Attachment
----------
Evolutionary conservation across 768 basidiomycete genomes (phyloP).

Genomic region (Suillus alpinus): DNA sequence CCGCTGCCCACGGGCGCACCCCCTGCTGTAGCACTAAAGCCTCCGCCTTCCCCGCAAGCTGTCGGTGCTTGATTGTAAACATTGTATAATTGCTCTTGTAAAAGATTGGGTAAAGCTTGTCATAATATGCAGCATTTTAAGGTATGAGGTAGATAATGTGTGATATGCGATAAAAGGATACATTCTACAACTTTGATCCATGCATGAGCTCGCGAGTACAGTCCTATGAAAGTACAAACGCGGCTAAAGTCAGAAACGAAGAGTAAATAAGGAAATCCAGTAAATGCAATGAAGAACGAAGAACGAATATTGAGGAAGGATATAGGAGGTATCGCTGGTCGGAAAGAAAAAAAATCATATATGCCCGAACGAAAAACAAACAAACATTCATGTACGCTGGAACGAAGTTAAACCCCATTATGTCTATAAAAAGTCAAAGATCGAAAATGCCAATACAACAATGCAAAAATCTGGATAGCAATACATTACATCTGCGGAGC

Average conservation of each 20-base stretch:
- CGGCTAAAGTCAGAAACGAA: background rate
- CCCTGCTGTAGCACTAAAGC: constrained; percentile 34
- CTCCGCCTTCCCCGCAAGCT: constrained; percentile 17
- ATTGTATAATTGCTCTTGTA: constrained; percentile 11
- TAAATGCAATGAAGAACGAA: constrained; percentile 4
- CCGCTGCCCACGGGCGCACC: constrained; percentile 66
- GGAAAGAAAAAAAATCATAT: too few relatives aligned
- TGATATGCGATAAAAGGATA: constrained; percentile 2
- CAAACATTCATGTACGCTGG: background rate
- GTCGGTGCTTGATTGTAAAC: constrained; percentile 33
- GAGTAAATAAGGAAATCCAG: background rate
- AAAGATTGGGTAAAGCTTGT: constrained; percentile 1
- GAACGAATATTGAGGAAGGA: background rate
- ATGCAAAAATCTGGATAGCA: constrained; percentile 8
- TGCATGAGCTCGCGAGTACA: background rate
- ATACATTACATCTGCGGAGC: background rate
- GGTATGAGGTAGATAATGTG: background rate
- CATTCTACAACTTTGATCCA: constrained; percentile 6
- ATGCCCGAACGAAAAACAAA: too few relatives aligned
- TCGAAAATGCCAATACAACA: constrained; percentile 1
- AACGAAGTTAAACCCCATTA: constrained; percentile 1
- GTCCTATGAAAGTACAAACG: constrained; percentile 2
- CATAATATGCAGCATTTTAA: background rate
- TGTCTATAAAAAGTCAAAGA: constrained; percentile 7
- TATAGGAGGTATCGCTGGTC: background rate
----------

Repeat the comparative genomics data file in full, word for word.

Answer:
Evolutionary conservation across 768 basidiomycete genomes (phyloP).

Genomic region (Suillus alpinus): DNA sequence CCGCTGCCCACGGGCGCACCCCCTGCTGTAGCACTAAAGCCTCCGCCTTCCCCGCAAGCTGTCGGTGCTTGATTGTAAACATTGTATAATTGCTCTTGTAAAAGATTGGGTAAAGCTTGTCATAATATGCAGCATTTTAAGGTATGAGGTAGATAATGTGTGATATGCGATAAAAGGATACATTCTACAACTTTGATCCATGCATGAGCTCGCGAGTACAGTCCTATGAAAGTACAAACGCGGCTAAAGTCAGAAACGAAGAGTAAATAAGGAAATCCAGTAAATGCAATGAAGAACGAAGAACGAATATTGAGGAAGGATATAGGAGGTATCGCTGGTCGGAAAGAAAAAAAATCATATATGCCCGAACGAAAAACAAACAAACATTCATGTACGCTGGAACGAAGTTAAACCCCATTATGTCTATAAAAAGTCAAAGATCGAAAATGCCAATACAACAATGCAAAAATCTGGATAGCAATACATTACATCTGCGGAGC

Average conservation of each 20-base stretch:
- CGGCTAAAGTCAGAAACGAA: background rate
- CCCTGCTGTAGCACTAAAGC: constrained; percentile 34
- CTCCGCCTTCCCCGCAAGCT: constrained; percentile 17
- ATTGTATAATTGCTCTTGTA: constrained; percentile 11
- TAAATGCAATGAAGAACGAA: constrained; percentile 4
- CCGCTGCCCACGGGCGCACC: constrained; percentile 66
- GGAAAGAAAAAAAATCATAT: too few relatives aligned
- TGATATGCGATAAAAGGATA: constrained; percentile 2
- CAAACATTCATGTACGCTGG: background rate
- GTCGGTGCTTGATTGTAAAC: constrained; percentile 33
- GAGTAAATAAGGAAATCCAG: background rate
- AAAGATTGGGTAAAGCTTGT: constrained; percentile 1
- GAACGAATATTGAGGAAGGA: background rate
- ATGCAAAAATCTGGATAGCA: constrained; percentile 8
- TGCATGAGCTCGCGAGTACA: background rate
- ATACATTACATCTGCGGAGC: background rate
- GGTATGAGGTAGATAATGTG: background rate
- CATTCTACAACTTTGATCCA: constrained; percentile 6
- ATGCCCGAACGAAAAACAAA: too few relatives aligned
- TCGAAAATGCCAATACAACA: constrained; percentile 1
- AACGAAGTTAAACCCCATTA: constrained; percentile 1
- GTCCTATGAAAGTACAAACG: constrained; percentile 2
- CATAATATGCAGCATTTTAA: background rate
- TGTCTATAAAAAGTCAAAGA: constrained; percentile 7
- TATAGGAGGTATCGCTGGTC: background rate